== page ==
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. 2018 Feb 16;46(3):1525-1540.
doi: 10.1093/nar/gkx1275.

Structure and Function of the N-terminal Domain of the Yeast Telomerase Reverse Transcriptase

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Free PMC article

Structure and Function of the N-terminal Domain of the Yeast Telomerase Reverse Transcriptase

Olga A Petrova et al. Nucleic Acids Res. .
Free PMC article

Abstract

The elongation of single-stranded DNA repeats at the 3'-ends of chromosomes by telomerase is a key process in maintaining genome integrity in eukaryotes. Abnormal activation of telomerase leads to uncontrolled cell division, whereas its down-regulation is attributed to ageing and several pathologies related to early cell death. Telomerase function is based on the dynamic interactions of its catalytic subunit (TERT) with nucleic acids-telomerase RNA, telomeric DNA and the DNA/RNA heteroduplex. Here, we present the crystallographic and NMR structures of the N-terminal (TEN) domain of TERT from the thermotolerant yeast Hansenula polymorpha and demonstrate the structural conservation of the core motif in evolutionarily divergent organisms. We identify the TEN residues that are involved in interactions with the telomerase RNA and in the recognition of the 'fork' at the distal end of the DNA product/RNA template heteroduplex. We propose that the TEN domain assists telomerase biological function and is involved in restricting the size of the heteroduplex during telomere repeat synthesis.

Figures

Figure 1.
Figure 1.
Domain structure of telomerase reverse transcriptase (TERT). The TEN (Telomerase Essential N-terminal domain), TRBD (Telomerase RNA-Binding Domain), RT (Reverse Transcriptase) and CTE (C-Terminal Extension) domains are shown as gray boxes. Conserved sequence motifs are shown schematically in dark gray. Two fragments (1–153 and 179–783) of TERT from H. polymorpha discussed in this paper are shadowed in light blue.
Figure 2.
Figure 2.
Structure of hpTEN. (A) X-ray structure of hpTEN, rainbow-colored from the N- to the C-terminus (missing protein fragments are represented as dashes); (B) NMR structure of hpTEN (a representative conformer); (C) NMR structure of hpTEN (a stereo view of a family of 20 conformers).
Figure 3.
Figure 3.
The comparison of the structures of hpTEN and ttTEN. (A) The structure of hpTEN (red elements are superimposed for hpTEN and ttTEN (α7–α8–Gly–α9); yellow elements partially correspond, white fragments distinctly differ in two structures or are missing in one of them). (B) Crystal structure of ttTEN (PDB code 2B2A) in the same color scheme. (C) Electrostatic surface potential of the hpTEN. (D) Electrostatic surface potential of the ttTEN. The two views of each protein are related by a 180° rotation about the y-axis. Protein orientation in left view is identical to that shown at panels A or B. Labeled are C-terminal tails.
Figure 4.
Figure 4.
Structure-based sequence alignment of the TEN domains. (A) Structure-based sequence alignment of hpTEN (combined NMR and X-ray, residues invisible in X-ray structures are shown in lowercase) with ttTEN (PDB id 2B2A) and hTEN (predicted). Two conserved blocks of sequence motif T2 are shadowed in green, the central loop region is shadowed in orange and conserved residues are shown in bold. Residue numbering corresponds to hpTEN. Numbering of the secondary structure elements correspond to hpTEN and ttTEN. (B–D) Ribbon representation of the structure of hpTEN (B), the predicted structure of hTEN (C) and the structure of ttTEN (D). Structural core elements corresponding to the hpTEN motif α7–α8–Gly–α9 are shown in dark cyan; fragments corresponding to the central loop 71–99 in hpTEN are in orange.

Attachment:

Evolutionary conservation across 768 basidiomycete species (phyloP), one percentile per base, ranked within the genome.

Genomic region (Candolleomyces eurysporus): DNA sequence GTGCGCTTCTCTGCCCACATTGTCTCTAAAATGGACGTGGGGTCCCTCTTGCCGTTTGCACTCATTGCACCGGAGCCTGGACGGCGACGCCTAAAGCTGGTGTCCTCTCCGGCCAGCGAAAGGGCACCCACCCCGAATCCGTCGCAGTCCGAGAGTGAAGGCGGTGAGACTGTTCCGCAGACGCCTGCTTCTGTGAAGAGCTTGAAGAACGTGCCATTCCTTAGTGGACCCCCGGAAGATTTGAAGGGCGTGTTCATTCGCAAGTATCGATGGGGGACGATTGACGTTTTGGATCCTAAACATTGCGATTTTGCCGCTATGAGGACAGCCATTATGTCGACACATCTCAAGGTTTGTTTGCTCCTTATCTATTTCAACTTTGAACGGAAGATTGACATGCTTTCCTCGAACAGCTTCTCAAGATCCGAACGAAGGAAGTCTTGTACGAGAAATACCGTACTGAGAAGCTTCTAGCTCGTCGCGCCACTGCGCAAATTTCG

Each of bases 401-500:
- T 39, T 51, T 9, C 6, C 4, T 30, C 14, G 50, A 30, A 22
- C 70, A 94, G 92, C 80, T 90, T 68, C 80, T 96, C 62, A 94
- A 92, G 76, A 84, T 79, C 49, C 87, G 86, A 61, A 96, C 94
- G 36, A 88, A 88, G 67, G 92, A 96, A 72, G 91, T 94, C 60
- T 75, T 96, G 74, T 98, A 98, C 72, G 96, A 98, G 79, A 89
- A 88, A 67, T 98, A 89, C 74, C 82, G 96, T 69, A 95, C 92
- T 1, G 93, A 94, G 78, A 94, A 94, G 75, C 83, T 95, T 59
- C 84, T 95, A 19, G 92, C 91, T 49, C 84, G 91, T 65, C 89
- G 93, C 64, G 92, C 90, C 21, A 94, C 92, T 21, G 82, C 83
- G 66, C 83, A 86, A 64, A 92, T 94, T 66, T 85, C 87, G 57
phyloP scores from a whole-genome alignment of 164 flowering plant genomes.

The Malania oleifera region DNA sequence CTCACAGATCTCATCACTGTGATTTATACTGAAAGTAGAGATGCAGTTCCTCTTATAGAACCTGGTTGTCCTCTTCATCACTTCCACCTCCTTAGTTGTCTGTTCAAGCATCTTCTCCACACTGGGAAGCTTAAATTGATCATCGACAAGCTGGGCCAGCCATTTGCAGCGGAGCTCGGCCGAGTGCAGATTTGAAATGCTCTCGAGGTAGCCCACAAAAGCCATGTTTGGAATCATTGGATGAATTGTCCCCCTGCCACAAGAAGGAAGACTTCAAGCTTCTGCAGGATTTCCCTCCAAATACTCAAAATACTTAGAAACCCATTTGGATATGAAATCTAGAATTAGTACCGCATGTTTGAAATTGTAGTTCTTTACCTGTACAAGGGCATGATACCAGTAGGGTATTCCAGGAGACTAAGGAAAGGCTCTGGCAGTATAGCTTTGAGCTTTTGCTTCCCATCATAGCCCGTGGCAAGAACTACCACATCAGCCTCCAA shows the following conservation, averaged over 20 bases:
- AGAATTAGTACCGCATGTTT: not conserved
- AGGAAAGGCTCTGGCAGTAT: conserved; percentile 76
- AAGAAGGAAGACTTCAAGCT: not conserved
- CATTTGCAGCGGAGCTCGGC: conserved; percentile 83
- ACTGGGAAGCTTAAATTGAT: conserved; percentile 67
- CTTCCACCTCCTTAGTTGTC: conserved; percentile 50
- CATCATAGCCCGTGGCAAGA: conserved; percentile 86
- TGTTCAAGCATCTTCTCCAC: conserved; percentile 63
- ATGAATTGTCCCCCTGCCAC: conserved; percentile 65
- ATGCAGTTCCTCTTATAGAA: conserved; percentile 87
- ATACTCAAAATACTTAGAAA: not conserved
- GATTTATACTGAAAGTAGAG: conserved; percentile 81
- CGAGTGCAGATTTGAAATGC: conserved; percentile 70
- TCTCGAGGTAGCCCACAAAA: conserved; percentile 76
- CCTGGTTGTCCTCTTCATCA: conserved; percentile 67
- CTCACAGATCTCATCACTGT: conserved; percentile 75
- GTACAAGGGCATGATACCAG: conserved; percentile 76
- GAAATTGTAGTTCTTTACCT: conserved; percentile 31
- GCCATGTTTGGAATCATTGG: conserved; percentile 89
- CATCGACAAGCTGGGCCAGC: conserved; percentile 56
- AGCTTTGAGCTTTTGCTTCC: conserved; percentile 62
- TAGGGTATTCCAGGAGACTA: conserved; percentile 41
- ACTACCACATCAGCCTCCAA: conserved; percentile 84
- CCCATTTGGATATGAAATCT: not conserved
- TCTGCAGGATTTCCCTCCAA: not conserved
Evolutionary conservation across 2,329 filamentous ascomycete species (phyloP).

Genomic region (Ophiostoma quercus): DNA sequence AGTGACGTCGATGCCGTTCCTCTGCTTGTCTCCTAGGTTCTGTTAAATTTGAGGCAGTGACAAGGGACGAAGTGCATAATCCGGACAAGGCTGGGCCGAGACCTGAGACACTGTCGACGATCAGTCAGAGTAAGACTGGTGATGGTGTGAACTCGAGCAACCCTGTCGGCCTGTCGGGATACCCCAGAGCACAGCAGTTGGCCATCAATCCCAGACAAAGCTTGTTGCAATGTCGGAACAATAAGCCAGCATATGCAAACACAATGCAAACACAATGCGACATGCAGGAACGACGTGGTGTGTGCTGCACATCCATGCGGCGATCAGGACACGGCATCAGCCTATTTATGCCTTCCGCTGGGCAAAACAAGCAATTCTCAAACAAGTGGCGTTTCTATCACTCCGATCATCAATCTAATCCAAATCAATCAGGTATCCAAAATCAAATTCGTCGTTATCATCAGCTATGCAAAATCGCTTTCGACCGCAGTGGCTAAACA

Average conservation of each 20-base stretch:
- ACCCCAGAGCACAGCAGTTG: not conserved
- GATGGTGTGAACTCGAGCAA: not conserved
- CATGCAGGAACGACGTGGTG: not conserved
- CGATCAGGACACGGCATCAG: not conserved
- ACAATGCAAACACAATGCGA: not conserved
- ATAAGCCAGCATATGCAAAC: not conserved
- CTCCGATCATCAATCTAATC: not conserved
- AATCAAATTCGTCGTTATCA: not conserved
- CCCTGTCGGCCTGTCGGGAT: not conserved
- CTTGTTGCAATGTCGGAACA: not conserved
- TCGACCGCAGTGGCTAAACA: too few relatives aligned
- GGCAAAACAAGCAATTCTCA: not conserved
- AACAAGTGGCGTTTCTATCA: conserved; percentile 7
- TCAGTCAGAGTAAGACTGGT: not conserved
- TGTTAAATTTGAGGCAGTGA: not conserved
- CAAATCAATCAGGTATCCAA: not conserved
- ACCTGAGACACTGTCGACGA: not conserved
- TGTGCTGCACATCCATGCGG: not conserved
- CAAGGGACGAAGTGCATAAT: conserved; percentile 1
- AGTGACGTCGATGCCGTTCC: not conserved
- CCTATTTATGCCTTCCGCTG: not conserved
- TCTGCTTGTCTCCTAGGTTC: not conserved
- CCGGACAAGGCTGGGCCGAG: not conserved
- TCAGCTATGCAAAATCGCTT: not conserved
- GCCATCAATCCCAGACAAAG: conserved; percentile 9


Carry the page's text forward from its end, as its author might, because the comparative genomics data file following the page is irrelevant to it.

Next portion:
Figure 5.
Figure 5.
Interaction of hpTEN with RNA and/or DNA fragments. (A) Histograms of 1H and 15N chemical shift changes and the structural location of the TEN domain residues that are most affected by interactions with nucleic acid fragments (NMR titration, Table 4). 15N-labeled TEN was titrated by ssRNA (E1); heteroduplex RNA–DNA (E3); heteroduplex RNA–DNA (E4); RNA upstream fragment (E10); consecutive titration of TEN by ssRNA (E5, black bars) followed by ssDNA (E6, blue bars); half-fork RNA–DNA (E9); RNA hairpin (E11); (h) RNA–DNA fork with inverted orientation (E7); RNA–DNA fork with direct (native) orientation (E8). Blue bars represent the interacting residues of cluster I, red bars represent cluster II. (B and C) Structure of the TEN domain. Residues that interact with the heteroduplex E3 (B, cluster I) or the native fork E8 (С, cluster II) are colored according to the chemical shift perturbation (yellow – no interaction, blue or red – maximum change). Residues that are not observed in 1H–15N HSQC spectra are colored white.
Figure 6.
Figure 6.
The proposed role of the TEN domain in the telomerase function. (A) Cartoon of the minimal telomerase complex. (B) Combined 3D hypothetical model of hpTERT (the TERT ring is colored according its TRBD, RT and CTE domains, TEN domain is colored as described in Figure 4C) complexed with the RNA–DNA fork (telomerase RNA in green, telomeric DNA in blue). The view on the left shows TEN domain of hpTERT in the orientation similar to that used in Figures 2A and 3A. The second view, on the right, is related by a 90° rotation about the axis shown.

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